The third-person aiming and shooting works as well as it does in Uncharted, but with a more realistic approach to targeting, fire-rates and reloading. In Uncharted you can spray machine-gun fire around with near-impunity. In The Last of Us, you wince when a headshot fails to hit home. And while Infected enemies play fairly dumb, becoming most dangerous when you panic or they emerge in numbers, human enemies are a little bit smarter. We’ve had moments of farce chasing government troops around the furniture, but also moments where we’ve been outflanked, outsmarted and outgunned.
The Last of Us: Plot and Character
All of this is great but not necessarily the makings of a classic. What makes The Last of Us more than just a good game is its storytelling and atmosphere. It helps that there’s a real depth to the characters, and it’s the kind of depth that comes from the performance and the dialogue, not some trail of background info that’s supposed to make you understand them.
“Show, don’t tell” is the old Hollywood maxim, and The Last of Us follows it most of the way, with Joel’s world weary attitude evident in every word and animation, and his teenage charge Ellie’s youthful spirit just the same. The game then throws them into situations that don’t just test your skills as a player, but reveal new aspects of their characters. In the end you care not because you’re constantly being told you have to care, but because you’ve got to know and like these people.
Tess, Ellie and the other CPU-controlled characters also play a vital part. On one level they provide effective and sometimes unpredictable support, throwing you ammo or coming to the rescue when you’re swamped, but they also fill the game’s deliberately sparse soundtrack with life, with natural-sounding dialogue that takes you further into the story while the action is still progressing. There are cut-scenes, but where possible the game works hard not to stall its flow.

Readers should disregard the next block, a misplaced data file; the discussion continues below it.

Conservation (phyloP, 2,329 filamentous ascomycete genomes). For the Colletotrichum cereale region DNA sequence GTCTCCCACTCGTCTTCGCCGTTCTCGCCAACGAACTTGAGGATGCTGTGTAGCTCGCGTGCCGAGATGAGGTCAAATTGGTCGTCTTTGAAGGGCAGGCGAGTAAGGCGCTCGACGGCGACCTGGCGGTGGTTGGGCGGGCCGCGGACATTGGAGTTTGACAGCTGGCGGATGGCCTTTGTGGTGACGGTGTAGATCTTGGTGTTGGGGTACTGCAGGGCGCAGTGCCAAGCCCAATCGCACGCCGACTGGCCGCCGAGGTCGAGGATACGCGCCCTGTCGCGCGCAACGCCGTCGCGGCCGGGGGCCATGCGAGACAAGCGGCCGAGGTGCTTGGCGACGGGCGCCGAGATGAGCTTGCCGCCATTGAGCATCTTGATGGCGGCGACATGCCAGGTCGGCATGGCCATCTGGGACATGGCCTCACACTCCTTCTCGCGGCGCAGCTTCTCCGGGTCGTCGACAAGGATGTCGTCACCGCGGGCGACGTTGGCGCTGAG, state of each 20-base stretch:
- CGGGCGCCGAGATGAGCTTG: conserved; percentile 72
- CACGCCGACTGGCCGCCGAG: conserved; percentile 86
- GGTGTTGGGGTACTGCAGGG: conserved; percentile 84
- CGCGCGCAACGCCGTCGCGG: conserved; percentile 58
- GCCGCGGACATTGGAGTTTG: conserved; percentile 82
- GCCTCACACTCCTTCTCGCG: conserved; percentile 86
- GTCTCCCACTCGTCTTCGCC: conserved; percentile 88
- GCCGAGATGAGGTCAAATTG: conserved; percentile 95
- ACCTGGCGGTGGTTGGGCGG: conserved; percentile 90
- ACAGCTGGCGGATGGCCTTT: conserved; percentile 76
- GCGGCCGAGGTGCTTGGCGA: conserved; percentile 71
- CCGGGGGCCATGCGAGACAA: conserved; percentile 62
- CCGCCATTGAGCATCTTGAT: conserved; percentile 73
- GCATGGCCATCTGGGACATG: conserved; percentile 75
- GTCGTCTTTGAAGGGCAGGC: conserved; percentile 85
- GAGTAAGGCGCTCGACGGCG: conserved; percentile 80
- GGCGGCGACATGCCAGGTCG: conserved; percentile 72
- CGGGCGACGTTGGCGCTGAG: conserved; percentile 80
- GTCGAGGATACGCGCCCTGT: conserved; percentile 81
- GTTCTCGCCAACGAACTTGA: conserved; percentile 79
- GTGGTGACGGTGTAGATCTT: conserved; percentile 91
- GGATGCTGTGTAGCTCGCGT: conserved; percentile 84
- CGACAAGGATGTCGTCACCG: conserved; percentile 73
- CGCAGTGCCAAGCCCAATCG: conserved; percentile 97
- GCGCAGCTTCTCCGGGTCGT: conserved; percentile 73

The Last of Us: Graphics, Sound and Atmosphere
The graphics, meanwhile, are consistently fantastic, with some of the most detailed characters, monsters and environments we’ve seen on PS3, and stunning lighting that’s employed with a real eye for the fine art of cinematography. Outside of the city it’s a lush and verdant kind of apocalypse, with nature running rampant in the midst of urban decay, and some of the vistas are plain beautiful. Familiar settings – office blocks, apartments, backyards, high-street stores, a suburban school – are twisted into locations for frantic fights to survive against Infected and the most feral human foes. The juxtaposition of the normal and abnormal is just as effective here as in The Road or The Walking Dead.
Most of all, The Last of Us thrives on its atmosphere. It’s hard to call it scary in the sense of a Resident Evil or Dead Space 1 and 2, but it’s horrifically tense, knotting your guts as Joel senses Infected around the corner or you’re trapped with homicidal survivors all around. You soon learn the different types of Infected, and come to fear the blind but unstoppable Clickers and the hideous, over-powered Bloaters, and some of the human opposition aren’t any more lovable. The violence when it comes is fast, brutal and surprisingly graphic, but rarely cheap. It’s the kind of violence that makes you want to turn your head away, though as much is suggested as actually shown.
As always, it’s the soundtrack that does much of the heavy lifting. The score, deliberately stripped-back and heavy on washes of synth and finger-plucked acoustic guitar, is by turns dark and unnerving, then oddly warm. The use of effects is equally focused, meaning events have real impact when they need to.
It’s easy to deconstruct The Last of Us, look at all the individual elements and say that it’s not doing anything that new or that special. You can moan that it’s linear, that it denies players real choice and that some of the means used to prevent you leaving the current bubble are clearly artificial. Yet when you’re playing it, none of this matters. What matters is Joel and Ellie, getting them to their destination, and taking this rich story to its end. The Last of Us might not be the most stunningly original or mind-blowing game you’ll play this year, but it’s an intelligent, polished and grimly satisfying work of gaming art.